States Where Owning a Silencer Is Legal

By Jae Allen ; Updated June 20, 2017
Black gun silencer and mount

United States gun laws vary from state to state, and federal firearms laws are supplemented, broadened or limited by state laws. Ownership of gun silencers is permitted by state law in a majority states, although some states' laws place restrictions on silencer ownership. A silencer, which is also commonly known as a suppressor, sound suppressor or sound moderator, is a device which reduces the amount of noise and flash occurring when a gun is fired.

States Where Silencers Are Legal

It is legal for private individuals to own silencers in the following states: Alabama, Arkansas, Alaska, Arizona, Colorado, Connecticut, Florida, Georgia, Idaho, Indiana, Kansas, Kentucky, Louisiana, Maine, Maryland, Missouri, Montana, Nebraska, Nevada, New Hampshire, New Mexico, North Carolina, North Dakota, Ohio, Oklahoma, Oregon, Pennsylvania, South Carolina, South Dakota, Tennessee, Texas, Utah, Virginia, Washington, West Virginia, Wisconsin and Wyoming.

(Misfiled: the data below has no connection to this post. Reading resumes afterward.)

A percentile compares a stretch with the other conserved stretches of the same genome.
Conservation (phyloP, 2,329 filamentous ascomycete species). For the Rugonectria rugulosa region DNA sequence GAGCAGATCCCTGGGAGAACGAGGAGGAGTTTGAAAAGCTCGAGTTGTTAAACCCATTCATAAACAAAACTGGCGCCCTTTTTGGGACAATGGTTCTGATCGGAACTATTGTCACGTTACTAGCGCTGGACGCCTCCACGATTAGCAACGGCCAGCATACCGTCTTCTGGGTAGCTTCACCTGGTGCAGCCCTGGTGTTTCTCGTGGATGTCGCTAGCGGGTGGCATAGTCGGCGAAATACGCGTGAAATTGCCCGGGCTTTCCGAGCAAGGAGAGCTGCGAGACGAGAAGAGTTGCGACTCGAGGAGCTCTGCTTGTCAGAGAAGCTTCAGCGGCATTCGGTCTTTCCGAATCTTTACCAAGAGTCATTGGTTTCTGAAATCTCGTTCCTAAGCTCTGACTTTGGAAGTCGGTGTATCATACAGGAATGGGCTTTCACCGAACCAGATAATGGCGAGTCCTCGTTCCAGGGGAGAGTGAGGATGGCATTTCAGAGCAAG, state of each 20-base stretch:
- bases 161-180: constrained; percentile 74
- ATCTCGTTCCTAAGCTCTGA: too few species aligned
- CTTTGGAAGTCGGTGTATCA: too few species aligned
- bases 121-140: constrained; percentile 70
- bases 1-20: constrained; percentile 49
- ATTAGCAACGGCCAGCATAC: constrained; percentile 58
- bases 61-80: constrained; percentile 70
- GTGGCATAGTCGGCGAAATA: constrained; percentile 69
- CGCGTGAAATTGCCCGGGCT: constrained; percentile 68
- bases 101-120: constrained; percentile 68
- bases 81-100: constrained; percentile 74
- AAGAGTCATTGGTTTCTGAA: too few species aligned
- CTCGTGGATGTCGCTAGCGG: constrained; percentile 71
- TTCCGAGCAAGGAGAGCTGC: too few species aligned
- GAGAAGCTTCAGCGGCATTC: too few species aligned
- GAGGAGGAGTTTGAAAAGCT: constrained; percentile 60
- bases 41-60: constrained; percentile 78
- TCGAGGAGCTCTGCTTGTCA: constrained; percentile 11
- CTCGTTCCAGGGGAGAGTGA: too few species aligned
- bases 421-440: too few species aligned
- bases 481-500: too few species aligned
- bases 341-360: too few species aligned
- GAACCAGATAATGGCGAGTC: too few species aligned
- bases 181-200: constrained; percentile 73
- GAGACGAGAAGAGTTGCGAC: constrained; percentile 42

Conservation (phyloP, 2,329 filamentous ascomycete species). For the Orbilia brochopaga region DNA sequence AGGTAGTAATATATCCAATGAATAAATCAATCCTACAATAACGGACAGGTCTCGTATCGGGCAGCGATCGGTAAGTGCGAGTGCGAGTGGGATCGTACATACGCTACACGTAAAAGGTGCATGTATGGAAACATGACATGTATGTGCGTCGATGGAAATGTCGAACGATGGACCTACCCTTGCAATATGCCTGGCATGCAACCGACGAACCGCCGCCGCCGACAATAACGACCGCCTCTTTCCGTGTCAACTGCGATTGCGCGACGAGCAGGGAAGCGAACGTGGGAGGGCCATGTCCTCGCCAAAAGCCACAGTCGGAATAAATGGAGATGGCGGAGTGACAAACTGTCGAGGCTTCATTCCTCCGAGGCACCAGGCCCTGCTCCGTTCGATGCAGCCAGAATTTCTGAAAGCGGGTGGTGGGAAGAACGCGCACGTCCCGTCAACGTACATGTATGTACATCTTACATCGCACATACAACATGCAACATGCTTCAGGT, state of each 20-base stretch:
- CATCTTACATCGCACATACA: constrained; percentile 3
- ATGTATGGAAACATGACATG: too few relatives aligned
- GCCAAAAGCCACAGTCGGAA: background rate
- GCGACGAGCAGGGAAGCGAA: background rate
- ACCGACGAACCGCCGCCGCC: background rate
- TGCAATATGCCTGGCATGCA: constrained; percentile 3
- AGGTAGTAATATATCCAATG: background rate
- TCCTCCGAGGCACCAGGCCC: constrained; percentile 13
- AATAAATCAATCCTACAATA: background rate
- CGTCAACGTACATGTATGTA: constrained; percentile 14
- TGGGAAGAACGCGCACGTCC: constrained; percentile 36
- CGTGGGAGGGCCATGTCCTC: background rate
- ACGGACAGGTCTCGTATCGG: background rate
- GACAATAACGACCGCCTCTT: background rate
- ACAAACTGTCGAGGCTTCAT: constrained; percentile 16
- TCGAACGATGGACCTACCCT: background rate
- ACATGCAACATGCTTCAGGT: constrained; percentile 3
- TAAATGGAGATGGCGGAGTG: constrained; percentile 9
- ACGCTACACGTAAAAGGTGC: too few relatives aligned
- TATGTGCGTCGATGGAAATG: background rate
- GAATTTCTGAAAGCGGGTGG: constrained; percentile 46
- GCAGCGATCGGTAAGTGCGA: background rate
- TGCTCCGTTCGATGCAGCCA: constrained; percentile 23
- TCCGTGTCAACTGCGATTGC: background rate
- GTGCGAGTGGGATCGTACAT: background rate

Missouri

Owning a silencer is legal in Missouri, with the condition that the owner must hold a C&R (curio and relic) license. This is a federal license which allows people to collect antique firearms. The C&R licensing process takes several months to complete.

Dealers and Manufacturers

Class 3 dealers and Class 2 manufacturers may legally own a silencer in the following states: California, Iowa, Massachusetts and Michigan. Private individuals, however, are not allowed to own a silencer in these four states.

More Information

For further information regarding the legality of silencer ownership in a specific state, check with either your state's attorney general, or the local office of the Bureau of Alcohol, Tobacco, Firearms and Explosives. The law is changeable and it is best to fully check into silencer laws several months before considering purchasing one.

About the Author

Jae Allen has been a writer since 1999, with articles published in "The Hub," "Innocent Words" and "Rhythm." She has worked as a medical writer, paralegal, veterinary assistant, stage manager, session musician, ghostwriter and university professor. Allen specializes in travel, health/fitness, animals and other topics.